New Malaysian Indian party vows non-violence

May 20th, 2009 - 12:19 pm ICT by IANS  

Hindraf Kuala Lumpur, May 20 (IANS) The newly-formed Malaysia Makkal Sakthi Party, the latest outfit that claims to speak for the Indian community in this country, will not resort to street protests and would prefer to solve issues through discussions, its president has said.
Party president R.S. Thanenthiran is a former national coordinator of the banned Hindu Rights Action Force (Hindraf) which was in the eye of a storm after it staged a protest rally in November 2007.

He told The Star newspaper that grievances could be resolved through round-table discussions.

“Enough fighting on the streets. We are more determined than ever that non-violence is the way forward with dignity and justice,” he told media Tuesday.

The party, formed by several key Hindraf members, received its approval from the Registrar of Societies within two months of submitting its application and was officially registered May 11.

Ethnic Indians, a bulk of them Tamil Hindus who came here during the British era, form 7.4 percent of Malaysia’s multi-ethnic 28 million population.

Thanenthiran said they would remain an independent party but would not turn down funds from either Barisan Nasional or Pakatan Rakyat, the two national alliances.

“We are not being funded by Barisan (Nasional). But if they give us money, why not? We will take it. However, this does not mean that we will compromise our principles.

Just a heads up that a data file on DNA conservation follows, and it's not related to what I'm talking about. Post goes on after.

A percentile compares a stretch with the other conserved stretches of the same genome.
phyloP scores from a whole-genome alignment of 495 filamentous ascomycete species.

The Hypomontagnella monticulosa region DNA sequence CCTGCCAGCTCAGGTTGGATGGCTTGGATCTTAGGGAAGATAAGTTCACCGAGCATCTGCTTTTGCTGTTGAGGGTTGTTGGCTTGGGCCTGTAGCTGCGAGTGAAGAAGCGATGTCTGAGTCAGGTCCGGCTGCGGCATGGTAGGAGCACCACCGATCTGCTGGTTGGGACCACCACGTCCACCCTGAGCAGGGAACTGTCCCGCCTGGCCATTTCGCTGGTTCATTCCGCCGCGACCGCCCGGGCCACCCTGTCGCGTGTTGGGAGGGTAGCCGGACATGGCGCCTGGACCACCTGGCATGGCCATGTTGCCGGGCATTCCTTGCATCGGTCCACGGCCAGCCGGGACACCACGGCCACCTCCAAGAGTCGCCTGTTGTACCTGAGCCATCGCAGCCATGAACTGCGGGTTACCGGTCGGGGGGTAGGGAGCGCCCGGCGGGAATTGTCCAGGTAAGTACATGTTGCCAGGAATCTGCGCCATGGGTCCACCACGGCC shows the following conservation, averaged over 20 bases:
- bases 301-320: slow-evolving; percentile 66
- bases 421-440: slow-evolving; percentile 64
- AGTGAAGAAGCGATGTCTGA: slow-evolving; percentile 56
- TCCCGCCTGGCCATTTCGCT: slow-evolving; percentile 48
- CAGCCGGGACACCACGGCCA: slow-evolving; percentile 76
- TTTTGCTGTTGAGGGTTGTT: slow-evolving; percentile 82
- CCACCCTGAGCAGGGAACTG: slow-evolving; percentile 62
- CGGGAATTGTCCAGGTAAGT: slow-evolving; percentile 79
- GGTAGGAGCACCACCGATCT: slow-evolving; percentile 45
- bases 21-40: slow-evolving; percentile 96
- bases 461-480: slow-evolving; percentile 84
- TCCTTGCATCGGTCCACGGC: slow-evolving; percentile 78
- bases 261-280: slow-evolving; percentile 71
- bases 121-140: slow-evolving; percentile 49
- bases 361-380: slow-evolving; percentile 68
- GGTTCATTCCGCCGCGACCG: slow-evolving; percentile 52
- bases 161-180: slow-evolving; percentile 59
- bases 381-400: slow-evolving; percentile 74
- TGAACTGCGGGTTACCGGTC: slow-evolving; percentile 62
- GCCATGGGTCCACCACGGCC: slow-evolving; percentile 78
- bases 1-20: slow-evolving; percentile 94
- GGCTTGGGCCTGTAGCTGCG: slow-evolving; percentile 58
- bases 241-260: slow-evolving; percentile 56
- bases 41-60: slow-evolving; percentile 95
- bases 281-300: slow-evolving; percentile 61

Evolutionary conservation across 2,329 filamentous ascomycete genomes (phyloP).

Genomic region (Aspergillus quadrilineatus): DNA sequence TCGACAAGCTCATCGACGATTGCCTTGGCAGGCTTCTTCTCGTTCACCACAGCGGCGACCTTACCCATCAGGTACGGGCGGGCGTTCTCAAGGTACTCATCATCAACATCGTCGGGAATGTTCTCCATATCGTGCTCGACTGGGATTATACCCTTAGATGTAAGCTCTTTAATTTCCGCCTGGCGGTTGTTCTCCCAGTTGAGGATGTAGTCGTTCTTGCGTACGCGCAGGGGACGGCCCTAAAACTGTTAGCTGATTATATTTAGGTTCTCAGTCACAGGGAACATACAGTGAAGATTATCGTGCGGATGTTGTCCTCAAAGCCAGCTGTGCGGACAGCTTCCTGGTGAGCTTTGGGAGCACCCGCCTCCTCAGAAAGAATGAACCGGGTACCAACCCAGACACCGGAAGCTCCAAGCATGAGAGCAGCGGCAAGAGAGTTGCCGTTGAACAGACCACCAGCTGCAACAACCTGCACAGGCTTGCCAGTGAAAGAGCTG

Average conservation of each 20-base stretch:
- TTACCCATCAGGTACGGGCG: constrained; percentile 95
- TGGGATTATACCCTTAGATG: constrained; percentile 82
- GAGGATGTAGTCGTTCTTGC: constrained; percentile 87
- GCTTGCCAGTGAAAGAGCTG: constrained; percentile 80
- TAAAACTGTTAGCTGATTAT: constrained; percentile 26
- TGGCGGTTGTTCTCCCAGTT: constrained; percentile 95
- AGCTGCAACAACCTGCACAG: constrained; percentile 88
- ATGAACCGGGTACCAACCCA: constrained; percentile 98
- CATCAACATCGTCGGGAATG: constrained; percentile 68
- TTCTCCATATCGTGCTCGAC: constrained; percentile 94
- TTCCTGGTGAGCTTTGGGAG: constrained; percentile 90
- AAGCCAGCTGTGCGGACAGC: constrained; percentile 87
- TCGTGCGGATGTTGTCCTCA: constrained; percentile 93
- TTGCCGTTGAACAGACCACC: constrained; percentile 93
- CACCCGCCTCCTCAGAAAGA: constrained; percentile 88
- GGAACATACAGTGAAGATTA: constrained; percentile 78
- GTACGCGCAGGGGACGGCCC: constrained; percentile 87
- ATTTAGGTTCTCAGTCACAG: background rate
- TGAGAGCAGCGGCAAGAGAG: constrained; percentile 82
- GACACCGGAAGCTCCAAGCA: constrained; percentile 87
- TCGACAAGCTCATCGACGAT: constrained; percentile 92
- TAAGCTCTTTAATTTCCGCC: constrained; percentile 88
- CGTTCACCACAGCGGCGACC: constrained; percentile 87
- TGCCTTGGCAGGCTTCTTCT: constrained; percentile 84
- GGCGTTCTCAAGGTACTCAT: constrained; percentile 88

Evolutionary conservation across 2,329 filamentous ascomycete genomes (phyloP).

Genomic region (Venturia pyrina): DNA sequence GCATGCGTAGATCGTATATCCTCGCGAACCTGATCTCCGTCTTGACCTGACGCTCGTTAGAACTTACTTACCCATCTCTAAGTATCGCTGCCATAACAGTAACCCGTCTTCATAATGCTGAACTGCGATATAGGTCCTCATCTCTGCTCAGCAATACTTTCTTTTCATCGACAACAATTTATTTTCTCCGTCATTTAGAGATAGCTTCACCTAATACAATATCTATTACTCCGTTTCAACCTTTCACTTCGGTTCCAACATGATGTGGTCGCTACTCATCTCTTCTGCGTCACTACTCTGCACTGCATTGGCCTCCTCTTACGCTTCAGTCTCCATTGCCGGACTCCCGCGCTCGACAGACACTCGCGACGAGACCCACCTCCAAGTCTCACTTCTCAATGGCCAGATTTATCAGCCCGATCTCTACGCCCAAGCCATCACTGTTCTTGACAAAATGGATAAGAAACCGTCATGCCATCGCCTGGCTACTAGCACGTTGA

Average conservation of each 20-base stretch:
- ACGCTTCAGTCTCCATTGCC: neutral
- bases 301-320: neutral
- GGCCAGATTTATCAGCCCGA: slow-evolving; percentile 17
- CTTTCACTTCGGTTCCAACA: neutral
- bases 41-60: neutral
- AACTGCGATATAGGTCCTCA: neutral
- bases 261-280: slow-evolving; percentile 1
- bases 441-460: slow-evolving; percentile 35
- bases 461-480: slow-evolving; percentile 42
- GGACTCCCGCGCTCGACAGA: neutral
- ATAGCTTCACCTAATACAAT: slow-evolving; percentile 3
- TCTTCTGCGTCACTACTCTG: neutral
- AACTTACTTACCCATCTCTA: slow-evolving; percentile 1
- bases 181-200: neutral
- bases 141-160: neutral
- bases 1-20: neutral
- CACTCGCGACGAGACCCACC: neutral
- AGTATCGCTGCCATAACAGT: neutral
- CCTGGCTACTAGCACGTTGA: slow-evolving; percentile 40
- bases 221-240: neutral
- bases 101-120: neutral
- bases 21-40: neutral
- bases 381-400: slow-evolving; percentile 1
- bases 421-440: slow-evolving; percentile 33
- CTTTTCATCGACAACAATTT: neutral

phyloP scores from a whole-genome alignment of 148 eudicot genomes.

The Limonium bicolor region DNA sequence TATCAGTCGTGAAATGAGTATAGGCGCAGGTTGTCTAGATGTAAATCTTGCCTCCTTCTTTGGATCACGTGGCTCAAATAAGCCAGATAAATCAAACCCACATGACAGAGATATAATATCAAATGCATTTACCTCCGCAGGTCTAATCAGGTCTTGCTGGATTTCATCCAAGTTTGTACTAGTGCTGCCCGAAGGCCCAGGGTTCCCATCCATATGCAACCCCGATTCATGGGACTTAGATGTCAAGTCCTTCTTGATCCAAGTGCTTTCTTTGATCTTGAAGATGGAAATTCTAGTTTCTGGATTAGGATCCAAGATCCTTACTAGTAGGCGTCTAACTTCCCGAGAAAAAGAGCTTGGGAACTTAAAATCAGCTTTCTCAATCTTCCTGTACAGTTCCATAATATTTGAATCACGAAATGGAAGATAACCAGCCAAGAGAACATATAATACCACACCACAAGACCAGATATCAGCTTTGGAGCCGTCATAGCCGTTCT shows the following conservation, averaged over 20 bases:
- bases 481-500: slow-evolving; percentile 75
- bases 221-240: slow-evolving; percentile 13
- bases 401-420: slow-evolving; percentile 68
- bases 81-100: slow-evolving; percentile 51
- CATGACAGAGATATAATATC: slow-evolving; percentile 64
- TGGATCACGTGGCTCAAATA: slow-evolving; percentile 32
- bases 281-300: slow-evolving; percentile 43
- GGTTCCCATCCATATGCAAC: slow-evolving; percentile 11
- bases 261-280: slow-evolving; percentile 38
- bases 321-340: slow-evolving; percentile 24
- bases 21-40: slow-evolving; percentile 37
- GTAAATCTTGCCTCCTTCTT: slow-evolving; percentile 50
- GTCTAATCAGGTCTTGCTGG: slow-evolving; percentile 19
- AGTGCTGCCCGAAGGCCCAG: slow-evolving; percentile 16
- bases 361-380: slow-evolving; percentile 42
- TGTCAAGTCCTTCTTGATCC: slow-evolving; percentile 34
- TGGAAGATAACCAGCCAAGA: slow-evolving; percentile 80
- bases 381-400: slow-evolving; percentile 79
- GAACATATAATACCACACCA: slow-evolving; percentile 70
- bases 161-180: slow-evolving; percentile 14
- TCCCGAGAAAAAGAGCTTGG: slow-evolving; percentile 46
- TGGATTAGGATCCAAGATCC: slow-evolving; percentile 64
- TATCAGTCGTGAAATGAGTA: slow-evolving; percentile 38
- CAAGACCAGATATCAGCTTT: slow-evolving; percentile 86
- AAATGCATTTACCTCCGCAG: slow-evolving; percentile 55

“We will work with any party coalition that supports and benefits the Indian community, be it Barisan (Nasional) or Pakatan (Rakyat),” he said, adding that the party would be officially launched in July.

Thanenthiran said he would soon meet Prime Minister Najib Tun Razak and Pakatan Rakyat’s chief Anwar Ibrahim to convey the party’s aspirations.

The party is targeting an increase in membership from 5,000 to 300,000 by June next year.

Meanwhile, ethnic Indian lawmakers already with other parties have said they were not about to join the new party.

Among them are S. Manikavasagam, a former Hindraf coordinator and M. Manoharan, who was detained for several months after organising a controversial protest and released earlier this month.

Manoharan is a legislator from Kota Alam Shah, having contested from jail on the nomination of the Democratic Action party (DAP).

“I have been a DAP member for a long time and will continue to be in the party,” said Manoharan, who was the Hindraf’s legal adviser.

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